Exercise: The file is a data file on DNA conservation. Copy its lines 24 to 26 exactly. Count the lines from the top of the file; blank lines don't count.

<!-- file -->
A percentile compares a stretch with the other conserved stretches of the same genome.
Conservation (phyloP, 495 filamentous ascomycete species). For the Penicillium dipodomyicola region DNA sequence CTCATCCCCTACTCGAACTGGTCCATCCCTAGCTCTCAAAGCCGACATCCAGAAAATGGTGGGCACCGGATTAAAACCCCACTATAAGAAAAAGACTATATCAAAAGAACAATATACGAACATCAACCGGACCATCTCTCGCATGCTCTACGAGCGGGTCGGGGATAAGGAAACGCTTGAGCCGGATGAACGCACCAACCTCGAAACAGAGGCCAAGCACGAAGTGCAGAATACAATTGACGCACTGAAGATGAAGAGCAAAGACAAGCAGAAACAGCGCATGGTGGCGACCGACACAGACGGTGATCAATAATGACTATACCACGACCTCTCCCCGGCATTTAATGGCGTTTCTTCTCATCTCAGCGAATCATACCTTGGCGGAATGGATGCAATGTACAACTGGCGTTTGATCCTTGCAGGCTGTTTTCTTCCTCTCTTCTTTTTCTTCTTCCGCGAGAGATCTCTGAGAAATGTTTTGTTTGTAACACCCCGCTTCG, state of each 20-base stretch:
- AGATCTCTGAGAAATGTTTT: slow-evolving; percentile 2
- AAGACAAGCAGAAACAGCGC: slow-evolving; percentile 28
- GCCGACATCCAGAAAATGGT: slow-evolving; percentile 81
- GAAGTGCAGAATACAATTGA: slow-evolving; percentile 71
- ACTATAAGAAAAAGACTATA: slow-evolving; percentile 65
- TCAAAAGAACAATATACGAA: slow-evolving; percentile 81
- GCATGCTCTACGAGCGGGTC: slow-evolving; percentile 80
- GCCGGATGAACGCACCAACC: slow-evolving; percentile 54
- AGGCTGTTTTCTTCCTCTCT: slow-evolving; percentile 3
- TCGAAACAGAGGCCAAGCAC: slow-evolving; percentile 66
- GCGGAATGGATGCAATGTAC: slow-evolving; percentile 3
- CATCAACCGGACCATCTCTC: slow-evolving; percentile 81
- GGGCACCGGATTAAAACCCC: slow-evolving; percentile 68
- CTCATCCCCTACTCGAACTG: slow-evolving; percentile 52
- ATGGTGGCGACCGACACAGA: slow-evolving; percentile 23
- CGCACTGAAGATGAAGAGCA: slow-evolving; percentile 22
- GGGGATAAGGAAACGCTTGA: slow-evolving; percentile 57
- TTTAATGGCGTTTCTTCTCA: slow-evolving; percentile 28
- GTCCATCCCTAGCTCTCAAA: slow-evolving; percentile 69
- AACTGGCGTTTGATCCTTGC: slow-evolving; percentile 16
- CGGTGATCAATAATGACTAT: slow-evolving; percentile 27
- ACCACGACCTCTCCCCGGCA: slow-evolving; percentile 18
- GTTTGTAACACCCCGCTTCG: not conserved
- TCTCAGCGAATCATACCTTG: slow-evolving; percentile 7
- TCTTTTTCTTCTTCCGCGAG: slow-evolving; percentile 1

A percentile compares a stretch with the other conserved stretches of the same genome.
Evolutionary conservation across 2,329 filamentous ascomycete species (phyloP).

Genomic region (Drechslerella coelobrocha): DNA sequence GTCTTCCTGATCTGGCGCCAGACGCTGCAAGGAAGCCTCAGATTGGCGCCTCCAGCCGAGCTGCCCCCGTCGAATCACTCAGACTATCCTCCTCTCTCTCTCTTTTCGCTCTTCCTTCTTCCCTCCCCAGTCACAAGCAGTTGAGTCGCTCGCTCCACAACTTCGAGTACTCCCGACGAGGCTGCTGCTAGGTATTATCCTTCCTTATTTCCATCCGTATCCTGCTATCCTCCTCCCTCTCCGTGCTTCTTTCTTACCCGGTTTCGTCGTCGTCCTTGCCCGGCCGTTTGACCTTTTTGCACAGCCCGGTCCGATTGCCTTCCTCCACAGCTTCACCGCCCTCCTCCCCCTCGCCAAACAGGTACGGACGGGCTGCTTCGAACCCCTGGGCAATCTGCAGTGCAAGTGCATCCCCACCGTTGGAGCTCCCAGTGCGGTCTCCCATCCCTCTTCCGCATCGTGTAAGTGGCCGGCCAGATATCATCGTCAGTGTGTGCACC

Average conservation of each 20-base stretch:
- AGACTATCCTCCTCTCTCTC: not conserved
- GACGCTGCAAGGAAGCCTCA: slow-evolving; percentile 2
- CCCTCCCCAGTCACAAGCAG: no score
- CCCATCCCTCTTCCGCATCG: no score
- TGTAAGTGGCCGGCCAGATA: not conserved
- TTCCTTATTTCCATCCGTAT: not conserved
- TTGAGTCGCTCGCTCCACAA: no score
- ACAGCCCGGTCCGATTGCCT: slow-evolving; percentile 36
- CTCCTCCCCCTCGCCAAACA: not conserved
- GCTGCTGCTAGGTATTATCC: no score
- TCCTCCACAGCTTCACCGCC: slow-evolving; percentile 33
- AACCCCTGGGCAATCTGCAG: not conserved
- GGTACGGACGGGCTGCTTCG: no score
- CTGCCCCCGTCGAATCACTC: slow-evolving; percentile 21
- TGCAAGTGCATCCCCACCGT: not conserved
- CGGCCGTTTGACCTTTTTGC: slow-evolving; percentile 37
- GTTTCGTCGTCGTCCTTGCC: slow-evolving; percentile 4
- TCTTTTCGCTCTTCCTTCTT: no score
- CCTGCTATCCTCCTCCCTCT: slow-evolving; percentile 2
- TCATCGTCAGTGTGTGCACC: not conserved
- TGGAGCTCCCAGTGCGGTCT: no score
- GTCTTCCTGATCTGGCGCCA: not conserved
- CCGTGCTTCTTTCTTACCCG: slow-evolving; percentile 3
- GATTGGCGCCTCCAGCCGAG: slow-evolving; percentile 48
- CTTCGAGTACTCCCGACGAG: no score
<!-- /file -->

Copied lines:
- ACCACGACCTCTCCCCGGCA: slow-evolving; percentile 18
- GTTTGTAACACCCCGCTTCG: not conserved
- TCTCAGCGAATCATACCTTG: slow-evolving; percentile 7